I could see that my line of reasoning was winding merrily away from my theme of the day, so I dismissed the world of sport from my mind, and focused instead on deciding whether or not I should prolong the dunking of my second biscuit. Too late, distracted by the thought of crotch itch, I dunked overly long, the soggy mass of my wheatmeal biscuit falling free into the cup. Was this metaphor?


Yesterday, by the shores of the Bay of Bengal I, with many others, boarded the MV Oceanus, for my journey by boat to the ‘Sunderbans Tiger Camp’, located on Dayapur Island. Passengers and supplies of food and bottled water securely on board, we sailed for the better part of an hour towards our destination, passing restive scenes of thatched-roofed villages and numerous water craft plying the mangrove-lined river. The majority of the river craft were wooden-built boats with distinctively pointed prows and sterns, and each prominently flew the orange, white and green horizontal striped Indian national flag. On the stern of each boat were perched rectangular buildings of functional necessity, the size and shape of these aquatic outhouses reminiscent of the terrestrial ‘dunnies’ of rural Australia. Was this yet another example of Australian innovative design, just like our advances in alternative energy technology and rotary car engines, finding more ready acceptance on a foreign shore? As contrast to these river craft of constant design were occasional tramp steamers, these carrying cement, I was informed, either to or from Bangladesh. The colour of one of these in particular, the MV Eshra Mahmud 2, took my attention for its hull was painted a becoming pale green-blue. The ship passed slowly by, its speed less than that of ours, off to wherever it was going, or returning from wherever it had been. I waved, but the crew did not recognise me.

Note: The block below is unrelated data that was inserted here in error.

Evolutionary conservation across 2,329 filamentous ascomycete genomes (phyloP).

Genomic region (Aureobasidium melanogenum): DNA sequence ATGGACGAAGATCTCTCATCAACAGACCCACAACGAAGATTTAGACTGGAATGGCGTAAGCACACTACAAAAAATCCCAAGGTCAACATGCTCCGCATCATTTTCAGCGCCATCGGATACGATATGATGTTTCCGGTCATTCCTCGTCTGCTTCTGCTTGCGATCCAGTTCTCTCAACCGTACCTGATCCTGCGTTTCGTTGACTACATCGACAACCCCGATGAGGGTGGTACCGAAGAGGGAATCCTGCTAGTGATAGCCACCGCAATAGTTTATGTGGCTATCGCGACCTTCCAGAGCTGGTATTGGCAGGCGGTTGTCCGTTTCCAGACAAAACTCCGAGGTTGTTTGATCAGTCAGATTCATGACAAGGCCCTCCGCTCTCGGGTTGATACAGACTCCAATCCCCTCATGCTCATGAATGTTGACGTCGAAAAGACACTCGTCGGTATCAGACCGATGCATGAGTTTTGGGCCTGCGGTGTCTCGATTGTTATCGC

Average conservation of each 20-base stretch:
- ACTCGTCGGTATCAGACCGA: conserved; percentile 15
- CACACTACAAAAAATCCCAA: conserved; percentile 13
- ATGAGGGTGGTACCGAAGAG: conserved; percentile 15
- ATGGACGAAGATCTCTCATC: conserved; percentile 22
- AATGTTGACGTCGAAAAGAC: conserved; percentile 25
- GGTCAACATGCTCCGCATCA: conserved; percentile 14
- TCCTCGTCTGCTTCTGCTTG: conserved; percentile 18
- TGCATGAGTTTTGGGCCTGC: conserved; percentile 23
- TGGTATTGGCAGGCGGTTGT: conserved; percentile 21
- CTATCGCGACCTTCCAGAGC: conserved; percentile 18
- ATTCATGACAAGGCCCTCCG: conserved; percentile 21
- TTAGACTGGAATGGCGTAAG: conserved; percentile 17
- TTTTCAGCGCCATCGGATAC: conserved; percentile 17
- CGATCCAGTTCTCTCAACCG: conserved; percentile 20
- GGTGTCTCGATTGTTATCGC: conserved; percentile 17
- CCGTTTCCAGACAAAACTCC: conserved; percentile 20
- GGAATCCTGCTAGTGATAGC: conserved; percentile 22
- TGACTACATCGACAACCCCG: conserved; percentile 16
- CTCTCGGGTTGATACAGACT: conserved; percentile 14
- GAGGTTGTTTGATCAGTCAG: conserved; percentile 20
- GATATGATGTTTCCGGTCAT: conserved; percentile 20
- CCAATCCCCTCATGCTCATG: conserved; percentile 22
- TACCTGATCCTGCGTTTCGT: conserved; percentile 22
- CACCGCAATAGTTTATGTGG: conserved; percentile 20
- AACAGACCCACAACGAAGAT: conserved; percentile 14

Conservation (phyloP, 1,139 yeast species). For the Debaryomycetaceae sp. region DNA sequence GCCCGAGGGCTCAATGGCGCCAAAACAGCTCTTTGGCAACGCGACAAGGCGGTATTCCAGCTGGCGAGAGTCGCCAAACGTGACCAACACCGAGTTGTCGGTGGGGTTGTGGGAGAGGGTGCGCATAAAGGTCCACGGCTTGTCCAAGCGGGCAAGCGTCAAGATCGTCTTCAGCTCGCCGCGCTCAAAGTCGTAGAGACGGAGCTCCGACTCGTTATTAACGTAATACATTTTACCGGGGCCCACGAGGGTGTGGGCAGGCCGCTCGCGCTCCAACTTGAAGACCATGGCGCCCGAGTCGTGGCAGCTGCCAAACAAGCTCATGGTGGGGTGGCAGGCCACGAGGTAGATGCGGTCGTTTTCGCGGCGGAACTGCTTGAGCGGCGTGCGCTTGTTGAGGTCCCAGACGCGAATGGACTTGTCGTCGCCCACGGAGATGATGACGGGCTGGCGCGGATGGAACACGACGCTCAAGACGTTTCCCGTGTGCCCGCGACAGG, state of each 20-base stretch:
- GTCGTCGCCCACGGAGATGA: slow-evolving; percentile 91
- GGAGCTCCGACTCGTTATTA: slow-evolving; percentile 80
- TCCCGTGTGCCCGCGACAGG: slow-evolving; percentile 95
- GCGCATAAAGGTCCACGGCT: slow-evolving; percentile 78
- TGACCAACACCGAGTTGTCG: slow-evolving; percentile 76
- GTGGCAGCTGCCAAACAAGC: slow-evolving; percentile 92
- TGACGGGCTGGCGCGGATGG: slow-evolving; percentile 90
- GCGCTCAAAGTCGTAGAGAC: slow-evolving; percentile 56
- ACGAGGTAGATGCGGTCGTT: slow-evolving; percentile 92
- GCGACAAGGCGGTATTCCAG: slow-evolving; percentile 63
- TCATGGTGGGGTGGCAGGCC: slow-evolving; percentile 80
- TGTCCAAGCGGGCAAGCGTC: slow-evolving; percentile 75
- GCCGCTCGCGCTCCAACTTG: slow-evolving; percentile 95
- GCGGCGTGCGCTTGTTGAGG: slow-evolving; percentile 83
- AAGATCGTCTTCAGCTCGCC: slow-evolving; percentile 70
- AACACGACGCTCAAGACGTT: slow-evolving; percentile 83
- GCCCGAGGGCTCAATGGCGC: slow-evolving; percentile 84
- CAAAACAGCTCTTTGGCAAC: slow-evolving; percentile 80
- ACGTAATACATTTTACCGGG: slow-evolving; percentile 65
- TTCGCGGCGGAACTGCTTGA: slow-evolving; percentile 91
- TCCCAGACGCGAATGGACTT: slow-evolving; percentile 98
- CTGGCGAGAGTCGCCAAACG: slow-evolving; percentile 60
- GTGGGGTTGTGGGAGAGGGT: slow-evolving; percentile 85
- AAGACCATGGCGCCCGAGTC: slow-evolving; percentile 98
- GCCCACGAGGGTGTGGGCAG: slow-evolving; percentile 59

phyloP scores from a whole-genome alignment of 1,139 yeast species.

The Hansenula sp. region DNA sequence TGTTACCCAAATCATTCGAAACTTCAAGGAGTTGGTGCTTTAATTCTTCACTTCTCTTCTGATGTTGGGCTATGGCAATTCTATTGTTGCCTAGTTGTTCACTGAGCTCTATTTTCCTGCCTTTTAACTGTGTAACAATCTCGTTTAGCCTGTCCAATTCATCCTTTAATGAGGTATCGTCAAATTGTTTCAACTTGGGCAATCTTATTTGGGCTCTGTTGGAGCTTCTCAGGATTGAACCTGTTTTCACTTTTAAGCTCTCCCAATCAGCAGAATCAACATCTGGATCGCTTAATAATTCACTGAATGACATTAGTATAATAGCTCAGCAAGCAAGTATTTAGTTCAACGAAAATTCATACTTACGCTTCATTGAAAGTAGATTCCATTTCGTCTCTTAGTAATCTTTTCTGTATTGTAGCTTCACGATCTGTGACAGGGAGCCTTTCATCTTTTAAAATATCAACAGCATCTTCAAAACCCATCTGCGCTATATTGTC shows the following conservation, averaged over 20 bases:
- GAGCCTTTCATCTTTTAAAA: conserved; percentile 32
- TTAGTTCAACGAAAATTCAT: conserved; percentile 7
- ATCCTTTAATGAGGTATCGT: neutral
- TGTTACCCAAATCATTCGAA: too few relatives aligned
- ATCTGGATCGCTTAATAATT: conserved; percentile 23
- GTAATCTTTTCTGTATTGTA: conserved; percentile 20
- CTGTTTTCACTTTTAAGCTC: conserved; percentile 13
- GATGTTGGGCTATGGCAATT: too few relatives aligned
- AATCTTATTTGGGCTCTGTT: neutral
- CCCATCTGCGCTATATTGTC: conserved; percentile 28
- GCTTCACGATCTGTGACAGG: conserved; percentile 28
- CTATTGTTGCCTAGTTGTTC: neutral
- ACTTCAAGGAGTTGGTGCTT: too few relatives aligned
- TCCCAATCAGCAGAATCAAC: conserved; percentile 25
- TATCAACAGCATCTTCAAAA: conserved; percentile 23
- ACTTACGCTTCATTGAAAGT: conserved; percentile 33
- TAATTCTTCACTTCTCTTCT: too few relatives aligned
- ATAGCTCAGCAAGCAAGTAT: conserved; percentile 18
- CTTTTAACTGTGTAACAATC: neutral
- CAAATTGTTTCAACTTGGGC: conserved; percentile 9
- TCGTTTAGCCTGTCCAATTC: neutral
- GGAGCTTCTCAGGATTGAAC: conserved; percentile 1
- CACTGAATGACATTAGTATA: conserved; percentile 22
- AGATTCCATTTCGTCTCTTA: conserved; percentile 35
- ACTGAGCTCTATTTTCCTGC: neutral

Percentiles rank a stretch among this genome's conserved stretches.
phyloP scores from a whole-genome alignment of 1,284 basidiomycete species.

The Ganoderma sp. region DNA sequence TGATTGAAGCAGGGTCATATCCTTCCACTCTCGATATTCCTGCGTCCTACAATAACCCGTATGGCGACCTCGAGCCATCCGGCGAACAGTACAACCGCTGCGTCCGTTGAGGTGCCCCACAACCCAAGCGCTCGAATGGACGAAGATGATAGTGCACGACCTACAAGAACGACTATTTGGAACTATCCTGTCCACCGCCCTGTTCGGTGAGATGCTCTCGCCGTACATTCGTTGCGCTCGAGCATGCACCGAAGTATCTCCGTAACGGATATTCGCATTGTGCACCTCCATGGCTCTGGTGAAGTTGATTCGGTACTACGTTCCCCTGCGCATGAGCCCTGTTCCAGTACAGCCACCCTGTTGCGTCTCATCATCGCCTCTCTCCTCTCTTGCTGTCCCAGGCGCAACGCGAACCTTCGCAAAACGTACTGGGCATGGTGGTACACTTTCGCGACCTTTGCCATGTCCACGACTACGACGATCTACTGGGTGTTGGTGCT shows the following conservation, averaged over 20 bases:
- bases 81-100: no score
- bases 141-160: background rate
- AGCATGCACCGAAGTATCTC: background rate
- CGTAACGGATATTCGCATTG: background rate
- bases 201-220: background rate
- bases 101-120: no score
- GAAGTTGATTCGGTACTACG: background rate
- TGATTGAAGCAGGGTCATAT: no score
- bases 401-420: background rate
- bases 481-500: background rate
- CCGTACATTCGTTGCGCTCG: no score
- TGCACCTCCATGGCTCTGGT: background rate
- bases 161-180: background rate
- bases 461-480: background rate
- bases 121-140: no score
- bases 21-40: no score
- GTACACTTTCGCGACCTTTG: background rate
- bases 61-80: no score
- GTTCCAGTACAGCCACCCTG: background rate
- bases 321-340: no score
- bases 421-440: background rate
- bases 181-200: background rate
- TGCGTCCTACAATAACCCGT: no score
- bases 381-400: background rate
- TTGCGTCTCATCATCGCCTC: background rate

Before reaching the tiger camp the MV Oceanus detoured to the Sunderbans Mangrove Information Centre, a family of macaque monkeys foraging there on the exposed mudflats as we descended from the boat’s gangplank to the Centre’s jetty. The monkeys were unperturbed by our presence, being preoccupied with gleaning small invertebrates from the mud. At the entrance to the information centre was a large green and rust-red coloured sign, so taken by its text was I that I felt obliged to copy down the exact wording, in full, punctuation included:

“Sunderban Tiger Reserve: a mangrove Tiger kingdom.

Sunderban is unique largest mangrove ECO-system of the world and has the honour of being A World Heritage site and Biosphere Reserve, you can make your visit more enjoyable and help in the conservation by observing the following:

Boat/launch entry prohibited without silencer.
Do not carry any polythene bag.
Don’t pollute the pristine habitat by throwing anything out from boat/launch.
Don’t play any sound system including loud speakers or shouting as it disturbs wildlife and co-visitors, thumb rule is that no sound should go out of water craft.